“How’s he doing?”
I spin around to find Sagan making his way over to us. He’s acting so casual, like nothing even happened last night. Two can play at that game. “He looks a little better.”
Sagan kneels down next to me and runs his hand across Wolfgang’s stomach. “Yeah, he does seem a little better.” He moves his hand to pet Wolfgang on the head and his fingers brush against mine. It sends chills up my arms and I’m so glad it’s almost dark. The last thing I need him to see is that he still flusters me.
“Can he sleep in my room with me tonight?” Moby asks.
Sagan laughs. “I don’t think your dad would like that very much.”
“We don’t have to tell him,” Moby says.
His comment makes me laugh. My father is going to have his work cut out with this one.
The headlights from my father’s car scroll across the property as he pulls into the driveway. “Pizza’s here!” Moby yells. It’s so rare that Victoria allows him to have pizza, he forgets all about Wolfgang and runs back into the house. I don’t want to be left alone too long in the awkwardness between me and Sagan.
“I’m starving.” I grab the empty pitcher and Sagan follows me toward the back door. As soon as my hand is on the handle of the screen door, Sagan grabs my other hand and tugs on it, not wanting me to go inside yet. I close my eyes momentarily and sigh. When I turn around, I’m a step higher than him, so we’re eye to eye.
“Merit,” he says quietly. “I’m sorry about last night. I was up all night thinking about it.”
He sounds sincere. I open my mouth, but then I clamp it shut again because I lost his attention to the ring of his phone. He’s digging in his pocket, stepping back down onto the grass, bringing his phone to his ear.
“Wow,” I whisper. I shouldn’t be shocked that I misread his apology as sincere. He couldn’t even silence his phone long enough for me to respond?
I leave him to his urgent phone call and let the screen door slam shut behind me.
I walk into the kitchen just as my father and Victoria are walking through the front door with the pizza. “Moby, they didn’t have gluten free,” Victoria says. “You can have regular pizza tonight, but don’t get used to it.”
Moby’s eyes light up and he climbs onto a bar stool and pulls a box toward him before Victoria even has a chance to set it on the counter.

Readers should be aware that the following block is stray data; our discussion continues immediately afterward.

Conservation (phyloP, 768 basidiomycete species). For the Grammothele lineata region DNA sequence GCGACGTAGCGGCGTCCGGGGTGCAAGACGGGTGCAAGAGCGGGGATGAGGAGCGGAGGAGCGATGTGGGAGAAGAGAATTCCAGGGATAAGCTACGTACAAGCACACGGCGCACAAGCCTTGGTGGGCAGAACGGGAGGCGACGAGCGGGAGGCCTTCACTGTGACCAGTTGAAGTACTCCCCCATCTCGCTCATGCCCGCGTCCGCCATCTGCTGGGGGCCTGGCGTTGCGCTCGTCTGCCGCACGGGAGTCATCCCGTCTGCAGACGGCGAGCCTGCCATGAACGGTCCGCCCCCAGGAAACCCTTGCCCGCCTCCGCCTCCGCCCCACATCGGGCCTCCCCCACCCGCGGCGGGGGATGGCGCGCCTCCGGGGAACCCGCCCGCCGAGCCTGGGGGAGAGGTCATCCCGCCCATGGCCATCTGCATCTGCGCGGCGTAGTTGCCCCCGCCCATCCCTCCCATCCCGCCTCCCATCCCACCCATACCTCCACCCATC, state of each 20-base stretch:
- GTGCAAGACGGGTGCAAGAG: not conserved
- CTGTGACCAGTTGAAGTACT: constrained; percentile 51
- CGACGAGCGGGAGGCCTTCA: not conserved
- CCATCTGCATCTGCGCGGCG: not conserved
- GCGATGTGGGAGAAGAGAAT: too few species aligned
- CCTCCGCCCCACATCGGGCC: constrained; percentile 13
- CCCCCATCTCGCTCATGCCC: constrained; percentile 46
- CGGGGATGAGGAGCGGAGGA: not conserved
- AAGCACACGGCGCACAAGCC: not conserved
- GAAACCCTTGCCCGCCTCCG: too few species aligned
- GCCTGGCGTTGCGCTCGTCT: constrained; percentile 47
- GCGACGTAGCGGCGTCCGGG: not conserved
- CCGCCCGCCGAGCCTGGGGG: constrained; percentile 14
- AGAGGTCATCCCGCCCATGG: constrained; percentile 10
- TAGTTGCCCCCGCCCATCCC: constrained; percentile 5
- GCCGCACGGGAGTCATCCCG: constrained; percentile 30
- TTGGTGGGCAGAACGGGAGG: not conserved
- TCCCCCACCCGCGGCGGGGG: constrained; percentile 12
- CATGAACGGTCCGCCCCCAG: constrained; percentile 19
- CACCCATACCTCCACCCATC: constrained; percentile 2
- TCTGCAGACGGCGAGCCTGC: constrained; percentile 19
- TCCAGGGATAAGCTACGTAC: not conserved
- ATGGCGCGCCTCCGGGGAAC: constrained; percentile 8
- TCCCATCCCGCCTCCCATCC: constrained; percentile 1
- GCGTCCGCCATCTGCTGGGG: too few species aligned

“That’s not how being gluten intolerant works,” I say to Victoria. “You can either have it or you can’t.”
Luck covers my mouth with his hand. “Merit. Let the mother allow her child some gluten tonight.”
I pull my head away from Luck’s hand and mutter, “I’m just making a point.”
Honor is next to me, pulling a stack of paper plates out of the cabinet when Sagan walks into the kitchen. “You need any help?” he asks her.
She shakes her head. “Nope.”
That wasn’t a friendly nope. I’m curious if she’s mad at him, too. He scoots around her and grabs some cups. Moments later, we’re all seated at the table, sans Utah.
Honestly, it’s strange not having him here. I can’t help but wonder where he is right now and where he spent the last two nights. Or how long my father is going to be mad at him before he allows him to come back here.
Honor is staring at the empty spot where Utah usually eats. “It wasn’t enough that you kicked him out? You went and got rid of his chair, too?”
My father glances at the empty spot. “The chair broke,” he says, failing to mention that he’s the one who broke it when he smashed it against the wall.
The next few minutes are quiet. Even from Moby. I think he can sense that things have been a little off lately. I watch Victoria for a moment, wondering how she’s still here, sitting at this table with my father two nights in a row, knowing what he’s been doing behind her back.
“Did anyone take pizza down to your mother?” my father asks.
I shake my head. “I won’t be doing that anymore. If she wants to eat, she can come up and make her own plate.”
My father narrows his eyes at me, like the dinner table is no place for honesty.